I live in the inner city and I need to put turn signals on my T. I would like to know what people have used to make them.
I have a 6V system. I have considered adding a garden tractor 12V battery to run lights and future accessories (GPS, Phone charger, etc). I am not particular which power source I use. The main benefit that I see with a 12V system is the wide variety and availability of components.
I have found a source for LED lights/fixtures that are small for both 6V and 12V systems. I am not a big fan of the look of the “stock” tail light parts.
Many of the T Part Suppliers have a variety of switches. But again I am not a big fan of their look. I have an idea on making my own switch out of an extra horn button bracket. This could be very challenging. I also would like to have hazard lights if possible.
I would like to know if someone has a good looking switch setup and what should I be looking for in a flasher unit.
One last thing; if I go with a second battery (12V) to run the lights, I would assume I should “wire” all the grounds back to the battery as the car is already using the chassis as the ground.
How do you wire in hazard lights into this diagram? I am not sure if hazards are actuated by completing the circuit (in the switch) to both the right and left side’s simultaneously or by some other method in the switch.
Look up Logo Lites.com good system not very noticable. Mike Crowe
Pretty sure you would need a a second switch if you want to run hazards.
Also, you might want to consider running a stand alone wire to the front indicators. If you just tap into the wire for the headlights, the headlights will blink when you put on the turn signal.
Yes, you can do it that way but if that's a thermal flasher, the blinking rate may increase noticeably.
An electronic flasher will solve that problem. There is a third terminal on an electronic flasher which connects to ground. The only disadvantage in using the electronic flasher other than cost (about $11) is that there will be about a 10 milliamp constant drain on the battery. This is no issue as long as you drive your car (recharging the battery) at least once every three or so months.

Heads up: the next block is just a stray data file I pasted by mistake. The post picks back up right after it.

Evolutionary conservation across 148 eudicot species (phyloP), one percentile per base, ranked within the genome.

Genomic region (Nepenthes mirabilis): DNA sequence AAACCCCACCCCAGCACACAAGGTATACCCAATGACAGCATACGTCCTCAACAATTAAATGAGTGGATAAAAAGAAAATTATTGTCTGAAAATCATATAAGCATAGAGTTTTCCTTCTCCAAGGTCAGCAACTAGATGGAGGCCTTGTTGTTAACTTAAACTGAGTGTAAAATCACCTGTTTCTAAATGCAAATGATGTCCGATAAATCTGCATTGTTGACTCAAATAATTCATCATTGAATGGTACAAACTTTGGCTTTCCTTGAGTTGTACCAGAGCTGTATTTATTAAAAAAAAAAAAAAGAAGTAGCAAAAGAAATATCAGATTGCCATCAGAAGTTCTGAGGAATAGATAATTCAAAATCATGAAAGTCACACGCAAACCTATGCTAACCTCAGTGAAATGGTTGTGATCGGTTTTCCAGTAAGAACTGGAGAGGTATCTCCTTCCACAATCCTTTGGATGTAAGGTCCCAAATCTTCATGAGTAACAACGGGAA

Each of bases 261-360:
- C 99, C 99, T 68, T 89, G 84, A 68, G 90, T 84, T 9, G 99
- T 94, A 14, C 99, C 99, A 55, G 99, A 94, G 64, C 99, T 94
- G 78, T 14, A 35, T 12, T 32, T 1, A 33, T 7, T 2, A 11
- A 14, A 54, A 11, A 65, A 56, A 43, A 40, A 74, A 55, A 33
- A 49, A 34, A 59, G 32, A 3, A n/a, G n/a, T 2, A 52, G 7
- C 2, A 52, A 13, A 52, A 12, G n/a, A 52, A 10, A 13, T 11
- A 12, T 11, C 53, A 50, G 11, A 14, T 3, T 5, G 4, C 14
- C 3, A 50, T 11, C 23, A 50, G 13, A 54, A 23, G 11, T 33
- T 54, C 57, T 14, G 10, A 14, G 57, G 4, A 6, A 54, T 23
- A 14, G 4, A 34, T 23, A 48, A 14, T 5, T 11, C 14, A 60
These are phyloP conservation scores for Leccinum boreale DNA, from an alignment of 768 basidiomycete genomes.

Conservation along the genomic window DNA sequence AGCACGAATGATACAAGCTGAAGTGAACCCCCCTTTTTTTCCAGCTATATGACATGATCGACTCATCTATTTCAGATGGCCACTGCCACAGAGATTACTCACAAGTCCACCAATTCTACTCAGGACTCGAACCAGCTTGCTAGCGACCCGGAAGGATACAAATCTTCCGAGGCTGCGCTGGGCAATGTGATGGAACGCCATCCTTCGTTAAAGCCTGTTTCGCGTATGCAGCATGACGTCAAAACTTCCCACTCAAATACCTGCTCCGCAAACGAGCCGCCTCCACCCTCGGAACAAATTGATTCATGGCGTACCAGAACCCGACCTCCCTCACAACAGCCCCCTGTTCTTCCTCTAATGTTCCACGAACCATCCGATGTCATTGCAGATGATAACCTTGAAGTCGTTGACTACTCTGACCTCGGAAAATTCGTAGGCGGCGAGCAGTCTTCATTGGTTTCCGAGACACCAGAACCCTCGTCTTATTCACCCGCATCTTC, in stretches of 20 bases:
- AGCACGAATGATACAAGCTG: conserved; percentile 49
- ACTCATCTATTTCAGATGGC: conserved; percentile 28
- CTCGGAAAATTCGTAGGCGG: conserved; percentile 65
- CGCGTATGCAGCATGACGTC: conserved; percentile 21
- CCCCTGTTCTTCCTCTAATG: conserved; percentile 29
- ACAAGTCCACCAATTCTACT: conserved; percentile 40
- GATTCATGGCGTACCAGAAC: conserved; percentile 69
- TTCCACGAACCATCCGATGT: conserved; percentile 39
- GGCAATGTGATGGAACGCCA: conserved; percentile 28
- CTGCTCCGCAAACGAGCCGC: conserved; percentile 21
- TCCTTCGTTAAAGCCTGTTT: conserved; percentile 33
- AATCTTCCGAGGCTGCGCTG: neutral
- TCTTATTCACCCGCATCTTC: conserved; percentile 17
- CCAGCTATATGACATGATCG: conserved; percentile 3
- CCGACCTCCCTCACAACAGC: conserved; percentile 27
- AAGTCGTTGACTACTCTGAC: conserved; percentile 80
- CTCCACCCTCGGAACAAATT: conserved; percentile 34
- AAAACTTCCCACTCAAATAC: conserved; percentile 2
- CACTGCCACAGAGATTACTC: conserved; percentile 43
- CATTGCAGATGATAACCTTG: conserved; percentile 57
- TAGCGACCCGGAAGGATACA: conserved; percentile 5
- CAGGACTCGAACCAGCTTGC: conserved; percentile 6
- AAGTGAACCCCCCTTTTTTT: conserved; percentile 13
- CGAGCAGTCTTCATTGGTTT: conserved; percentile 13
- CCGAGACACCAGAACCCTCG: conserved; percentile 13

Don't think that diag is correct. All right and left positives should be connected together. In other words one positive wire for the right lights and one for the left. This leaves you with 3 connections at the switch: positive from the flasher, right lights and left lights.Your best bet is the Signal Stat turn signal switch which has a lever for turn sigs. and a pull out tab for 4 ways. Most parts houses carry this "replacement switch" under the signal stat name and it comes with a diag. Buy it local and save shipping. The switch will obviously work on 6 or 12 volt systems. If you choose to go to 12 vts. with an additional battery I don't think using the body as a ground will be a problem. My personal preference would be to stick with the existing 6 volt system. I have not tried to buy a 6 volt flasher locally.
This is a diagram that I found on the internet. It is nicer looking than the one I had drawn up. I was also thinking there would be three wires from the switch and splitting them at a terminal block (if I used a 12V system), all hidden behind the dash. (I hate seeing wires). It sounds like I still need to determine how a hazard flasher needs to be incorporated.
The issue with buying “parts” at any of our local part stores is you must tell them the make, model and year of the car you want the part for. The stores just seem not to be able to cross reference anything by a description.
The major con about a 6volt system is finding the required parts.
I will also incorporate brake lights (on separate led/bulb filament) but that is easy (if I go with 6 volt), with the lights that I am considering. Otherwise, I will need a relay to actuate the running lights, when the headlights are turned on.
Speedway Motors sells a neat 12v turn signal module to operate either LED and/or regular bulbs. It is operated by 2 momentary switches, one for left and one for right. The module contains a timer which operates the lights in proportion to how long the switch is activated. The range is something like 3 sec. to 45 sec. The timer can be deactivated at any time by tapping the switch. (You can't forget to turn off the signals.) Also if both buttons are pushed at the same time you have 4 way flashers that will stay on until both buttons are pushed again.